A few stanzas later, Duncan mimes the aphasiac speech and strained thought of a stroke victim. We might recall that Whitman himself suffered numerous strokes, which he always attributed to his extreme exertions in the hospitals during the Civil War. Duncan, with this in mind, ties physical disability to declining national health, subtly placing Whitman’s aging body at the center of his unfolding national allegory in which things fall apart:
A stroke. These little strokes. A chill.
The old man, feeble, does not recoil…
demerging a nuv. A nerb.
The present dented of the U
knighted stayd. States. The heavy clod?
Cloud. Invades the brain. What
if lilacs last in this dooryard bloom’d?
On the heels of that loud reference to Whitman’s elegy for Lincoln, Duncan offers a resume of failed presidents and failed politics that lead back Lincoln himself. Hoover, Coolidge, Harding Wilson,” one couplet reads, “hear the factories of human misery turning out commodities.” After this inventory of national dismay, Duncan laments:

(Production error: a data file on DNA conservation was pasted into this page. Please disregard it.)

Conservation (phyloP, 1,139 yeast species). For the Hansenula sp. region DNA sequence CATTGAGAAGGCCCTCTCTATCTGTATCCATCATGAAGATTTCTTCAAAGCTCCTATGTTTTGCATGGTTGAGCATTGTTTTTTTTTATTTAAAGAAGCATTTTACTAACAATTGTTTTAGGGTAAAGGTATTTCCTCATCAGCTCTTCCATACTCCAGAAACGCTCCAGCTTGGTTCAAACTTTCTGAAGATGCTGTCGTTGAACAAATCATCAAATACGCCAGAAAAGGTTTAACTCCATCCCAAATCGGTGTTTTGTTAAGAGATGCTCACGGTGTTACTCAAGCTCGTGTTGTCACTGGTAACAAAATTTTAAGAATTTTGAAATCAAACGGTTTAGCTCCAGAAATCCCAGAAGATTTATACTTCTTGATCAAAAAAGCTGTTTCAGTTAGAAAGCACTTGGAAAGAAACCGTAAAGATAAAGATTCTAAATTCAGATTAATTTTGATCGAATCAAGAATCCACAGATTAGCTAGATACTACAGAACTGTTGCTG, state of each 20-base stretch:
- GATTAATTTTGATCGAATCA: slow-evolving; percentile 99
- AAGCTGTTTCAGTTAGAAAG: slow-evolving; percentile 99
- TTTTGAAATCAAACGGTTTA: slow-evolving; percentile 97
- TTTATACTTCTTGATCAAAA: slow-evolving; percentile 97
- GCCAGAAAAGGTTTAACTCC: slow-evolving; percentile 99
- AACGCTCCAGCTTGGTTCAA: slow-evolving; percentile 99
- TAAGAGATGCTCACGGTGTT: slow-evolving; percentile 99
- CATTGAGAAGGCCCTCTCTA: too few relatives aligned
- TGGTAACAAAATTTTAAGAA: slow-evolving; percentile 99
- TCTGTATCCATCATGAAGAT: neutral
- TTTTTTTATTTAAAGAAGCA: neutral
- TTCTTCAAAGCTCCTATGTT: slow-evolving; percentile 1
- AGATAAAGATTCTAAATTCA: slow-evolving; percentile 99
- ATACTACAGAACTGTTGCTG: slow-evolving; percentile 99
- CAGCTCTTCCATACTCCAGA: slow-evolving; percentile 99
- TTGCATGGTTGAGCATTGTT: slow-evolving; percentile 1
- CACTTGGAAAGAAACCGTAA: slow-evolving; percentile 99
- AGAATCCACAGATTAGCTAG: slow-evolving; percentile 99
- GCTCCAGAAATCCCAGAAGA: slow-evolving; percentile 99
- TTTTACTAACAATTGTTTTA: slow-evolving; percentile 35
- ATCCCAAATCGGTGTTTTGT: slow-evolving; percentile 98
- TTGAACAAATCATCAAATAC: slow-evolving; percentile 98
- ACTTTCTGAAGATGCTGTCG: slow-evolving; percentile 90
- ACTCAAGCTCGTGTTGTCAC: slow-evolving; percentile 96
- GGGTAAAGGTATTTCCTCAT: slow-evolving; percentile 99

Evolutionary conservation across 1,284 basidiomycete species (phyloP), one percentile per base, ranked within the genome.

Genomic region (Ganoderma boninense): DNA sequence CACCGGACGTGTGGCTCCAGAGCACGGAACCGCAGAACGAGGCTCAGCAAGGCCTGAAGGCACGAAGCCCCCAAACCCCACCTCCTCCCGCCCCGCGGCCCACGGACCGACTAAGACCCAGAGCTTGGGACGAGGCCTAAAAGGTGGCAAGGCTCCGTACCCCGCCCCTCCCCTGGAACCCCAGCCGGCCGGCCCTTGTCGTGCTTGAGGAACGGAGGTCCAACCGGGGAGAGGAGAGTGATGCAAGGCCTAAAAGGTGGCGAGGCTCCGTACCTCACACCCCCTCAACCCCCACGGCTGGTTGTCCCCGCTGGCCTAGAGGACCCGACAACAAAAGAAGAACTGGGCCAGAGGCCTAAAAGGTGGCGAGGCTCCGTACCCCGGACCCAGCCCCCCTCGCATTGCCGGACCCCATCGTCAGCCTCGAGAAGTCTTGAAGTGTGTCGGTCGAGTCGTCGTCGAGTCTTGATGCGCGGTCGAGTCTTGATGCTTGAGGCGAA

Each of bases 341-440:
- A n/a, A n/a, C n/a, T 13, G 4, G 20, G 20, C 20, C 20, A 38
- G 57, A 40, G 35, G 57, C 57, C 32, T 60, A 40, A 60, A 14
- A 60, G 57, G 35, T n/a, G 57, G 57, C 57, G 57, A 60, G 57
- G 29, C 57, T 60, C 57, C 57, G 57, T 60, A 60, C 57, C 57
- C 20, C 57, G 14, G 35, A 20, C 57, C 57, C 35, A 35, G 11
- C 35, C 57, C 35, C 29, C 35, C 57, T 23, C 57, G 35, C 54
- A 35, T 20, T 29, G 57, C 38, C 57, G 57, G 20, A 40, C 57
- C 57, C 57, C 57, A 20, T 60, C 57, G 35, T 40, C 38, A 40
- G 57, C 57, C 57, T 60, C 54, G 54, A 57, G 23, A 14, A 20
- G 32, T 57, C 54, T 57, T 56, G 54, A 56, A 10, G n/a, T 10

How sad “amid the lanes and through old woods”
echoes Whitman’s love for Lincoln!
There is no continuity then. Only a few
posts of the good remain. I too
that am a nation sustain the damage
where smokes of continual ravage
obscure the flame.
It is across great scars of wrong
I reach toward the song of kindred men
and strike again the naked string
old Whitman sang from.
Duncan’s invocation here is at once powerful and pitiful. The gesture is strong, but from this lonely outpost, the vista seems bleak indeed. Duncan does his best to work from perpetual damage back to the proud dream of that naked string. But Whitman is stricken, damaged, and we get the sense that the old song that Whitman continued to sing was old already in Whitman’s late years.” If Duncan does not allow Whitman to speak from that vantage, he at least points the way: “it is towards the old poets / we go, to their faltering / their unfaltering wrongness that has style.”